Guilt can tear you up inside. It is a demon that some people fight for the rest of their lives.
Guilt will creep up in your life, wrapping around and strangling you, leaving you drained and crippled emotionally.
For those fighting addiction, guilt is just another layer on top of a struggle that is big enough on its own.
Appropriate and Inappropriate Guilt
It’s normal and appropriate to feel guilt when you have done something wrong. If you have harmed someone, done something that violates your personal moral or religious values, or have done something you swore you’d never do again, guilt is the appropriate response.
In fact, if you didn’t feel guilty for wrongdoings, it would be a sign of psychopathy. Antisocial personality disorder is characterized by no guilt or remorse for bad behavior.
Antisocial Personality Disorder:
A mental condition in which a person consistently violates and exploits other people’s feelings and rights, shows no regard for right and wrong conduct and has no remorse or guilt for wrong actions.
Guilt is not necessarily a destructive emotion when experienced for the right reasons; however, when it becomes an all-consuming emotion, it will impede your healing and recovery from addiction.
It’s a Shame
Shame can be just as debilitating as guilt. Shame is a powerful feeling that often arises from guilt. However, it can be experienced independent of guilt. If someone bullies you or pressures you into feeling inferior because of what you did or what someone else did, that is shaming.
If you have an external locus of control — you blame outside forces for the events of your life — you will take to heart what others tell you about yourself and can easily be guilted or shamed.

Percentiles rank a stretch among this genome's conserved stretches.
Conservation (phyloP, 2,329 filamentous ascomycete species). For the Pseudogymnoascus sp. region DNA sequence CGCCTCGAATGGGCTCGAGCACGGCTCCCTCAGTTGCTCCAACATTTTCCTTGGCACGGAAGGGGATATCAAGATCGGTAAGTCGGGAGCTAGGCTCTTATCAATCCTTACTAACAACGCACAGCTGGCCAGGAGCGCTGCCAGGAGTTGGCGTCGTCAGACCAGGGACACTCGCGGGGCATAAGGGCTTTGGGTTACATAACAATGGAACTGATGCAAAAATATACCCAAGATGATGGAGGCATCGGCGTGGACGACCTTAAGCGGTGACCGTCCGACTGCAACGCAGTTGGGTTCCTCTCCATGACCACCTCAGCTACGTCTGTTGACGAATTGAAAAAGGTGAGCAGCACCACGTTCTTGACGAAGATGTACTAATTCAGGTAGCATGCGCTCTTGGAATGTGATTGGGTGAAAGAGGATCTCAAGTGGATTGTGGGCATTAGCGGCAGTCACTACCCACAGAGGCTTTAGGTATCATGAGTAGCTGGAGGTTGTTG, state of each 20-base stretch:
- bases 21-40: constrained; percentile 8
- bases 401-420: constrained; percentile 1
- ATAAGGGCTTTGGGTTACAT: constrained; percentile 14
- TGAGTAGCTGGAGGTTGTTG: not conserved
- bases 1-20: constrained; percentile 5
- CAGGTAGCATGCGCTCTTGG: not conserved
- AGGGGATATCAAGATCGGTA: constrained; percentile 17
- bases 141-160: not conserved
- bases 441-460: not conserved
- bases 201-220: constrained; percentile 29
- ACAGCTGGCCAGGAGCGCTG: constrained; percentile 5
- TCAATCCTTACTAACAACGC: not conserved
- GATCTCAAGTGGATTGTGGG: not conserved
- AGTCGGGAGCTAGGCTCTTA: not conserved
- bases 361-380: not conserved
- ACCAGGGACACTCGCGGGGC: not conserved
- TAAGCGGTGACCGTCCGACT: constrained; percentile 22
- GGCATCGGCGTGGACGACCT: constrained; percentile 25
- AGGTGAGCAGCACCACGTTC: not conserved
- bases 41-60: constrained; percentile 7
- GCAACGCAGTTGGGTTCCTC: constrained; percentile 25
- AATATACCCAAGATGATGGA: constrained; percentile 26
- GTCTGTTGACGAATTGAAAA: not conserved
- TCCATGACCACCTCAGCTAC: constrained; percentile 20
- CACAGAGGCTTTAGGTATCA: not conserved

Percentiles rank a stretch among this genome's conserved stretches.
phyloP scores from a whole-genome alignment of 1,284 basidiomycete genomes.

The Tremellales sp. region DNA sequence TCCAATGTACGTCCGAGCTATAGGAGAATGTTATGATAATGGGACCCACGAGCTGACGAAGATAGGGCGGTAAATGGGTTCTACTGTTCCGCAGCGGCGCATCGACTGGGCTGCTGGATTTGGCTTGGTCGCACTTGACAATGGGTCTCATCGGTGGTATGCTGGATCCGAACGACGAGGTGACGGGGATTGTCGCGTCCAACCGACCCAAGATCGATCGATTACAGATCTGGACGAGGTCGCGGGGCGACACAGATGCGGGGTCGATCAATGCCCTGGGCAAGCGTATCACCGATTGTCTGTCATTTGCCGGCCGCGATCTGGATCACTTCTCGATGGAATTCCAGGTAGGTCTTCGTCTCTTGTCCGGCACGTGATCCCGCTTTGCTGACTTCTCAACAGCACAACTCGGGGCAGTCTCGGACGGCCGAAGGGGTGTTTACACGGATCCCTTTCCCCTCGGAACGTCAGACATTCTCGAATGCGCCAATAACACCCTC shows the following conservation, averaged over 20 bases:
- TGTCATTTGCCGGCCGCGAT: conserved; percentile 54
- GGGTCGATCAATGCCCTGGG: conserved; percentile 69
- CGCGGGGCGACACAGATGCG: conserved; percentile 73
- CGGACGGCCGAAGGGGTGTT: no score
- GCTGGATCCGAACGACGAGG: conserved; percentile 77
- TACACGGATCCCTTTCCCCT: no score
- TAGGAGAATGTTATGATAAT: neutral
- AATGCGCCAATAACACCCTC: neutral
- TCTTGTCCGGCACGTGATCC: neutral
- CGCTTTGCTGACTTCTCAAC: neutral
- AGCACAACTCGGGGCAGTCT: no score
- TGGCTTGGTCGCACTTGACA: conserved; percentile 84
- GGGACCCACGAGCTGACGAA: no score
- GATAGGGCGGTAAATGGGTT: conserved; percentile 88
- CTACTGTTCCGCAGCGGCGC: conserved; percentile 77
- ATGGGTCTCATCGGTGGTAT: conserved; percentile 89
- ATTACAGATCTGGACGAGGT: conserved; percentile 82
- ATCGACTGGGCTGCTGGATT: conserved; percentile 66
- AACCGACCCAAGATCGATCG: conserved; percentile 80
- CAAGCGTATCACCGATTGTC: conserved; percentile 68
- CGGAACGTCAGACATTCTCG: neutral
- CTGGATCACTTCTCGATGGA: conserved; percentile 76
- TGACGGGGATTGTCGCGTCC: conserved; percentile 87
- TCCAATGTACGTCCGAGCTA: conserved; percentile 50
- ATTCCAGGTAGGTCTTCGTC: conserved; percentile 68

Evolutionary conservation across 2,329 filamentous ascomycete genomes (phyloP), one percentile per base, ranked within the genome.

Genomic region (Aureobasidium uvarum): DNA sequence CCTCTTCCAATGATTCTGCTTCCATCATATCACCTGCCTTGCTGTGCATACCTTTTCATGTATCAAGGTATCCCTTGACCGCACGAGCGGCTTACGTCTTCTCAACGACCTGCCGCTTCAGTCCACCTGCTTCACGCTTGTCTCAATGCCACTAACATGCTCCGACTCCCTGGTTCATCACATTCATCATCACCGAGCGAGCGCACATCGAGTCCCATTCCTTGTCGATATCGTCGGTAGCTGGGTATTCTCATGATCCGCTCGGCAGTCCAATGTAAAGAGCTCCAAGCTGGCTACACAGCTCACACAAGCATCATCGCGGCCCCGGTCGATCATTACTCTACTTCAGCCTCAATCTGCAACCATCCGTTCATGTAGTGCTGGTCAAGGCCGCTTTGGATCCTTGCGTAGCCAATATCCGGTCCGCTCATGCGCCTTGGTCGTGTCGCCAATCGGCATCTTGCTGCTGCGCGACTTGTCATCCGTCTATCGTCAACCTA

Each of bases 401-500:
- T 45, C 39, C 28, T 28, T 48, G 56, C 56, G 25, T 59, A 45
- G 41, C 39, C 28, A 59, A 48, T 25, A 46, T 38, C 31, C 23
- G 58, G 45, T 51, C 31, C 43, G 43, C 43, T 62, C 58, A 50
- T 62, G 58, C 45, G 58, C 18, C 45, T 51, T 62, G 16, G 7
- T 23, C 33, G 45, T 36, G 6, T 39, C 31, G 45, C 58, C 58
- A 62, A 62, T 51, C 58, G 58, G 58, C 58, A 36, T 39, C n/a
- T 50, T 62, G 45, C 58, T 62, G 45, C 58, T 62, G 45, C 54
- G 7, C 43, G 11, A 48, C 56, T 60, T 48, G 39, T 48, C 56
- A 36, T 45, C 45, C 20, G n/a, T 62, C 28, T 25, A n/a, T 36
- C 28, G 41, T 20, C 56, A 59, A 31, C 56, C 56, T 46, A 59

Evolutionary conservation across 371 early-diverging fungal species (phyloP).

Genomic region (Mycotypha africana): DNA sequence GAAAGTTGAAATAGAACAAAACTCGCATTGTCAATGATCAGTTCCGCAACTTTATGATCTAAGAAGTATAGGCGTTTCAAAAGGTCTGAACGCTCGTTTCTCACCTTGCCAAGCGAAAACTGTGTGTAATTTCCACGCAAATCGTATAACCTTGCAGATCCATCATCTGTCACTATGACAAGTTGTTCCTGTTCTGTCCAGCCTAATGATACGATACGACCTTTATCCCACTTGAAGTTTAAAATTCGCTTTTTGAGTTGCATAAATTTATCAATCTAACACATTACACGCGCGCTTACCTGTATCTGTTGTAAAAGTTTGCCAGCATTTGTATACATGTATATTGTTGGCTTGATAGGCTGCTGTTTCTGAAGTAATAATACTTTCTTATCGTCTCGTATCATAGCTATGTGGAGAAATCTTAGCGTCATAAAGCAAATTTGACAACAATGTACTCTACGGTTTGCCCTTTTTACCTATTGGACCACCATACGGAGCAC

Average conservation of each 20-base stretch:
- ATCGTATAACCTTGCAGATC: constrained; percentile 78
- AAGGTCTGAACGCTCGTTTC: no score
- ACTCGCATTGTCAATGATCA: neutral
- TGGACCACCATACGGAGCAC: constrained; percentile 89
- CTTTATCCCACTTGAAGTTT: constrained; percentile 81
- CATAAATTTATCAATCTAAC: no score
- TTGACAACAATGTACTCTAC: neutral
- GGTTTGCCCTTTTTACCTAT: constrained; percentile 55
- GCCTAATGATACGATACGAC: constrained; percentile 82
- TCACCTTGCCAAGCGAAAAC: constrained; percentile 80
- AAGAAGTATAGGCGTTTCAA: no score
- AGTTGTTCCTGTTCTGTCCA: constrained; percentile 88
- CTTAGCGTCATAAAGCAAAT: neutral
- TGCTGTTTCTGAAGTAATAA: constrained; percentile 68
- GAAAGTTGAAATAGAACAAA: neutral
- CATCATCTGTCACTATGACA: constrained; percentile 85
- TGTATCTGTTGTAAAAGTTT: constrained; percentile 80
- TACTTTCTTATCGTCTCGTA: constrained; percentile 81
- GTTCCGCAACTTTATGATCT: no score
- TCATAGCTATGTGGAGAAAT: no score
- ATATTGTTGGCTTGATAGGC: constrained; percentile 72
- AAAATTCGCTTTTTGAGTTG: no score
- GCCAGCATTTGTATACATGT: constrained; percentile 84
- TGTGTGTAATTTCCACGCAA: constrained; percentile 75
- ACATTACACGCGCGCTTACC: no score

Shame can produce numerous negative feelings in a person. Here are a few examples of what someone dealing with shame might feel:[separate into two columns:]
Feeling ashamed is not helpful in recovery, since it can hold a person back in achieving happiness and personal growth. Any focus on negative thinking about yourself reduces self-esteem and inhibits positive change.
Shame and Guilt in Addiction Recovery
Nearly everyone that enters rehab believes they won’t have to worry about encountering these feelings of shame, guilt and remorse. However, during detox and the initial phases of treatment, it is very common to suddenly experience an onset of these emotions.
Much like depression and anxiety, guilt and shame seem to come out of nowhere and are two of the biggest psychological symptoms of withdrawal an individual will face during the first six months of recovery.
Overcoming Feelings of Guilt and Shame
Addiction shame and guilt occur in nearly every single case of substance abuse and alcoholism. As people enter rehab and become and remain sober and clean, they realize the damage they’ve done to themselves and their loved ones. It’s natural for this process to bring up negative feelings.
The key to overcoming this darkness is to learn new addiction coping skills and be able to work through your feelings, creating something positive instead.
Behavioral Therapy in Addiction Treatment
Behavioral Therapy: A set of psychotherapies using techniques based on behaviorism, the belief that all behaviors are learned and can be changed.